We all know as Americans that we generally have it easy–I don’t need your smug visage to pop up on my newsfeed and remind me that my basic food, clothing, and shelter needs are being met. I appreciate all that I have, as do most people.

But sometimes when you’re really irked by something, you just gotta let it out. Of course, restrain yourself from turning in to a “Rager” like I mentioned here. But go ahead and let people know that you burned your lap when you accidentally spilled hot tea from your grandmother’s vintage china cups.

Because even though our issues are nowhere near life-threatening, they’re still troubles, nonetheless, and it’s nice to have people empathize.

And I’ll thank you others to go with the flow and, instead of sitting astride your High Horse, respond with: “Yeah, I hate it when that happens” or “I totally feel your pain” or “That sucks”.

I’ll make sure to post again should an inexplicable 3rd world problem plague me–gotta keep that balance.

1st World Children don’t know how easy they’ve got it.

She Put that on Facebook?– a Look at Internet “Etiquette”

The other day, I was introduced to the term “social media etiquette” when Facebook founder Mark Z’s sister, Randi Zuckerburg, complained about having her privacy violated by someone on the site.

Does internet etiquette really exist?

It’s undeniable that we’ve entered into an era of over share. The advent of social media has guaranteed that one can divulge previously taboo content, controversial topics, and completely mundane and unimportant life happenings in 20 different ways: Twitter, Facebook, LinkedIn, Tumblr––the sky’s the limit.

Feeling fired up about your political party or any other topic that you wouldn’t otherwise discuss in person among friends in order to maintain those friendships?


Dancing in your underwear because you’re home alone?


Your kid make their first poop in the potty?

POST IT. And make sure to include a picture.

(And yes. These are all things that I have had pop up on various newsfeeds.)

I wonder if people stop and think about how their content changes people’s perception of them. I know I certainly do. I’ve noticed there are several different personalities that one can come across on the interwebs. Here are a few:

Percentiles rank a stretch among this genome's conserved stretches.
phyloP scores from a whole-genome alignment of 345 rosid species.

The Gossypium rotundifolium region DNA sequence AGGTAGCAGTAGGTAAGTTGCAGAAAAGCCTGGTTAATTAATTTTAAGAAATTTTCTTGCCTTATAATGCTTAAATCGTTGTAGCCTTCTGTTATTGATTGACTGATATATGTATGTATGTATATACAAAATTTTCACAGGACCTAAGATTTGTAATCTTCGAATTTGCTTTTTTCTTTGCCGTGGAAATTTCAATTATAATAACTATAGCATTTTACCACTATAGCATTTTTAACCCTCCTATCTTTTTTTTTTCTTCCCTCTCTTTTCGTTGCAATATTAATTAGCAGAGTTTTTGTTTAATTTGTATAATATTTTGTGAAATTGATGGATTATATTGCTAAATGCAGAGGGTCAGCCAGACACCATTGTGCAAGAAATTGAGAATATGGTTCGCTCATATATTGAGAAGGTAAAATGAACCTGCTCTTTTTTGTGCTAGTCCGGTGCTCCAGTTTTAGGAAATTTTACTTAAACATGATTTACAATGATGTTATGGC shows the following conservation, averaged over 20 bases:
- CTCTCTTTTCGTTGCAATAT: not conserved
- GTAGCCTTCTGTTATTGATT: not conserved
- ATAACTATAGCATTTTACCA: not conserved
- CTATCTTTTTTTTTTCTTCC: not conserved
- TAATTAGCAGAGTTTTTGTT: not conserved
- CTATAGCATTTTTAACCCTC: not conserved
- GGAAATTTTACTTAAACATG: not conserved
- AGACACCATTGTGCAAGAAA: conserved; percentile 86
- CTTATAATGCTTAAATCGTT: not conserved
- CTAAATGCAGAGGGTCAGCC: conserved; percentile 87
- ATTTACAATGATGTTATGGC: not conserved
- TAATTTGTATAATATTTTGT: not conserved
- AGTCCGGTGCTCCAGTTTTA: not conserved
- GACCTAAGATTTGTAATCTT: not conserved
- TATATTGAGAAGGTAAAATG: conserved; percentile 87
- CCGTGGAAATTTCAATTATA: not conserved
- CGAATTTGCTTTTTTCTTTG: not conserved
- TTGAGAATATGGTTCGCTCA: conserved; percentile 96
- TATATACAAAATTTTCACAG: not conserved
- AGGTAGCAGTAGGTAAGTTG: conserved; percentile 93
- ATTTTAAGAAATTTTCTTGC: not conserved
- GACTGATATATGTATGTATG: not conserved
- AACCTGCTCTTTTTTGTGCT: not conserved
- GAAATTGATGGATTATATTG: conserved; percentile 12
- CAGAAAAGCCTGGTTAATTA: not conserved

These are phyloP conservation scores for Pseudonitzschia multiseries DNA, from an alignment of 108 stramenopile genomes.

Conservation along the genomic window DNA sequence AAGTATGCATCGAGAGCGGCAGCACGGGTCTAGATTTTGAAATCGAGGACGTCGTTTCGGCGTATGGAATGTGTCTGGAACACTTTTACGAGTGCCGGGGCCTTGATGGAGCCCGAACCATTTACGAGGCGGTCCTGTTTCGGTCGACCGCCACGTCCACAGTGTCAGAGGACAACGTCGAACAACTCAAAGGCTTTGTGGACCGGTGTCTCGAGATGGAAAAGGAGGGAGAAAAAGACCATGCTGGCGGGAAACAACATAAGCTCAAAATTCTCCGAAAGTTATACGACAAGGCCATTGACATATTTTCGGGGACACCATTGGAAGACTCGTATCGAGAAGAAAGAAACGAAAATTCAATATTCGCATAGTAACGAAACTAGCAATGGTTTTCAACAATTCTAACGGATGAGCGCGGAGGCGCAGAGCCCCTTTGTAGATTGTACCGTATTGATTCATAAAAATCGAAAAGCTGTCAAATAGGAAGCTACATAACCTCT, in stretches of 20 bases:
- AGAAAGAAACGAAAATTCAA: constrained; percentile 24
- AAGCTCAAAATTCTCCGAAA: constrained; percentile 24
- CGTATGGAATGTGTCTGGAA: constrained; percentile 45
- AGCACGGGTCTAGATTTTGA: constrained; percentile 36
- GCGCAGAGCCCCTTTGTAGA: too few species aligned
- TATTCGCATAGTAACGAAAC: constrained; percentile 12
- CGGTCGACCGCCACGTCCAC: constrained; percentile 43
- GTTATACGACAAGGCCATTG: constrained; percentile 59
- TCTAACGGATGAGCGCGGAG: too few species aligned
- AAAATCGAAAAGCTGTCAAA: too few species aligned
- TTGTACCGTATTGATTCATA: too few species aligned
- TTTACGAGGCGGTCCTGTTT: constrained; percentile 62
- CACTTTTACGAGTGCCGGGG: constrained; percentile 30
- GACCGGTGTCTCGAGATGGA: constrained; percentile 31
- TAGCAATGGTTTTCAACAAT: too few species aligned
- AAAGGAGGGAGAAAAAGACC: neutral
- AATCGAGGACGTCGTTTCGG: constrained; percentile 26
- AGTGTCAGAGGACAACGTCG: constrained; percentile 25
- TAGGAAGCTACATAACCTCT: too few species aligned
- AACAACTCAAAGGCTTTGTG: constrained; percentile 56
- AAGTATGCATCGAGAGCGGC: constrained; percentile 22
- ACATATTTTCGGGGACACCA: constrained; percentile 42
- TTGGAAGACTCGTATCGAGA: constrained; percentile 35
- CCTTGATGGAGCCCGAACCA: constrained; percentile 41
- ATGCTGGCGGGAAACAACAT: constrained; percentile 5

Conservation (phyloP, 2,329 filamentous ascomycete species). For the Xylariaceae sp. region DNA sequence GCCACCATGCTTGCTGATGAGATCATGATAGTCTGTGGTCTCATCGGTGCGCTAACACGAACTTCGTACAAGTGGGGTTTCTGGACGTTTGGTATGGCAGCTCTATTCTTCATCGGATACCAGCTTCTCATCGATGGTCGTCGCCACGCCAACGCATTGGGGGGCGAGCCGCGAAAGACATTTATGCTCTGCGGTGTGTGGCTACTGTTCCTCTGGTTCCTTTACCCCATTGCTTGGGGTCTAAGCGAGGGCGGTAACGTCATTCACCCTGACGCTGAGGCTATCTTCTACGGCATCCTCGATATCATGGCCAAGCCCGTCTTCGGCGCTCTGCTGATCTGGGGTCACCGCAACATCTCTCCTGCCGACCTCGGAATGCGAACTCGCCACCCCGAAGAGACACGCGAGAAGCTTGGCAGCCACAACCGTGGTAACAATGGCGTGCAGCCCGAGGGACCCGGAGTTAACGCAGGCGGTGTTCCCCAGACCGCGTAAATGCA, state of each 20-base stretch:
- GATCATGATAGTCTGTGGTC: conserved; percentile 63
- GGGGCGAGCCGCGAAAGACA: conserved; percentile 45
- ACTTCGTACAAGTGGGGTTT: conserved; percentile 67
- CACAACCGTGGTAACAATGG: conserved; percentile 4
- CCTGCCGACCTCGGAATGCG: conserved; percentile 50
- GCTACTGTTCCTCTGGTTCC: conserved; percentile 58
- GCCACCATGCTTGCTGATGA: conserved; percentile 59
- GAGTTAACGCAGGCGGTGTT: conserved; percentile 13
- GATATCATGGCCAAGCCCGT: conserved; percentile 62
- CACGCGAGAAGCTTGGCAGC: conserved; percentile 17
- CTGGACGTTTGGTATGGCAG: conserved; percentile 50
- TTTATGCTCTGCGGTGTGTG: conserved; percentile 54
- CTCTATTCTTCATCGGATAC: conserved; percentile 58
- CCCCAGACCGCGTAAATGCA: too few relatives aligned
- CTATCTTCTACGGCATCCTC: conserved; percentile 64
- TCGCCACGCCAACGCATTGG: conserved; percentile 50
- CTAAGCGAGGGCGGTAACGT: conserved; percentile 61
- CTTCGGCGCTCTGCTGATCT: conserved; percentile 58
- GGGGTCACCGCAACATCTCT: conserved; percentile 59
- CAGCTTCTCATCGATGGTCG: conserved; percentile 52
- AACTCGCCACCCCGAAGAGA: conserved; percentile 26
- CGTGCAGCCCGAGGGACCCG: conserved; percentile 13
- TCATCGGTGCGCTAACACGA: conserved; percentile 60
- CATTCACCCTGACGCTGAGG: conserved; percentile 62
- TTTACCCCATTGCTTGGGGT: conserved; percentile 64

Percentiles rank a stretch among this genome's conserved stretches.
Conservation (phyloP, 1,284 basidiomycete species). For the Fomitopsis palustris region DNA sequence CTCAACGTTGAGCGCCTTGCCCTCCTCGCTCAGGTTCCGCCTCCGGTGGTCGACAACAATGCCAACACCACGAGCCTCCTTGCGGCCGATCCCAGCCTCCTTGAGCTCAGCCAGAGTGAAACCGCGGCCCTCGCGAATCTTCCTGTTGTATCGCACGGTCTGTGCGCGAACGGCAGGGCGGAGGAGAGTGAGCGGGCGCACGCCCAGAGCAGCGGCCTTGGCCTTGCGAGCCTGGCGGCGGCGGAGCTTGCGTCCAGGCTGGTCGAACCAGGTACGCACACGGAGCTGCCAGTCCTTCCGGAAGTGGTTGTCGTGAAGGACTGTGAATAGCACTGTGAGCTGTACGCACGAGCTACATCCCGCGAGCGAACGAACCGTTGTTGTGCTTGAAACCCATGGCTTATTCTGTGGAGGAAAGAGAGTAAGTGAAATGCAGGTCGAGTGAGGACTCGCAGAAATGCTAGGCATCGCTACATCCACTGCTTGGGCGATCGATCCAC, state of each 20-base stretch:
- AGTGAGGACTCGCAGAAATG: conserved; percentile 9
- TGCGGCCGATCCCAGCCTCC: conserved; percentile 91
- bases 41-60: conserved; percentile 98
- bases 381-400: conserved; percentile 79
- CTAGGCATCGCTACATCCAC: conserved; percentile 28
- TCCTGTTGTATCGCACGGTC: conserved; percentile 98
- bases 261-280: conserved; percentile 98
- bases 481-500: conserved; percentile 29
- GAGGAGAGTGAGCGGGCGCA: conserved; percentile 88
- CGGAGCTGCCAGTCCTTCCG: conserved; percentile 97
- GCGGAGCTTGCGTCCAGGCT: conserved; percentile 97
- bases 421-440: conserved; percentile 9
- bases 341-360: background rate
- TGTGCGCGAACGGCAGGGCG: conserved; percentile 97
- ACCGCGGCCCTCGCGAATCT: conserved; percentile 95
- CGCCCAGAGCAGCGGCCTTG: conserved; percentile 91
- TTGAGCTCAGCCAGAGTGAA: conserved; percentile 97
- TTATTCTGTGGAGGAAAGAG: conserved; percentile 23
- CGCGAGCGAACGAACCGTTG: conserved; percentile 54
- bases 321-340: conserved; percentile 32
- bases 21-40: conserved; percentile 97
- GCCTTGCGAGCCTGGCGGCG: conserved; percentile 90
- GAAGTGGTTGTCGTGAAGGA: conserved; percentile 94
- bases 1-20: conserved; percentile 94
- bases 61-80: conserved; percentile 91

• The Rager: in person, this friend may be quiet, meek, or mild. On the internet, they’re a great big ball of rage and complaints. You can’t help but wonder what the heck is truly bothering them that they have to bring down everyone reading their status. “My boss spilled his potato soup in the microwave AGAIN. Ugh, I want to quit my job and punch all of these people in the face!”

  • The Grammar-Phobe: I’m not talking about the occasional “no” for “know” or missed punctuation. You wonder how this friend passed elementary school with statuses riddled with comma splices and spelling mistakes that not even 2nd grade students have the gall to make. Not even the Rosetta Stone can help you decipher the code they’re writing in (because it’s certainly not English). “Wher do yo thnik we are gunna go shoping today..who nos”. Why has autocorrect failed them so horribly?

  • The Braggart: oftentimes nauseating with the amount of optimism and “glass half full” attitude, it seems like these people have the answers to everything and never experience the normal lows of life. “It’s 200 degrees outside but my popsicle isn’t melting!” “I tripped walking down the street and realized I had just fallen on top of a briefcase full of cash!” Are they really being honest with their friends, here?

Full disclosure when it comes to the braggart: I’m guilty as charged. Very rarely will I post something negative or talk about that awful-thing-that-changed-my-life on social media. The reasons are two-fold:

  1. There’s an unimaginable amount of schadenfreude out there. People love a train wreck and can’t seem to look away when someone is self-destructing. Someone’s relationship status changes on Facebook? Here comes the slew of people prying into their dating life. Complaining openly about your job? People will start a count-down until you get canned for that bad attitude.
  2. People are already bogged down in their own problems. Who am I to chuck my woes on top of their pile? I hate walking away from Twitter or Facebook feeling heavier than when I came because there is so much anger and sadness ticking across my pages.

Ultimately, my feelings on the existence of “social media etiquette” is that it doesn’t. There is no governing body of the internet that says what’s proper for operating on social media–at least not one that truly enforces it. In the end, though, I think it’s the individual user’s prerogative. We all have to use our own moral compass to decide what we’ll include in our own definitions of “internet etiquette”.

So go ahead and post those filtered pictures of your vegan, gluten-free, quinoa and basil soup.

Just don’t try to get me to eat it.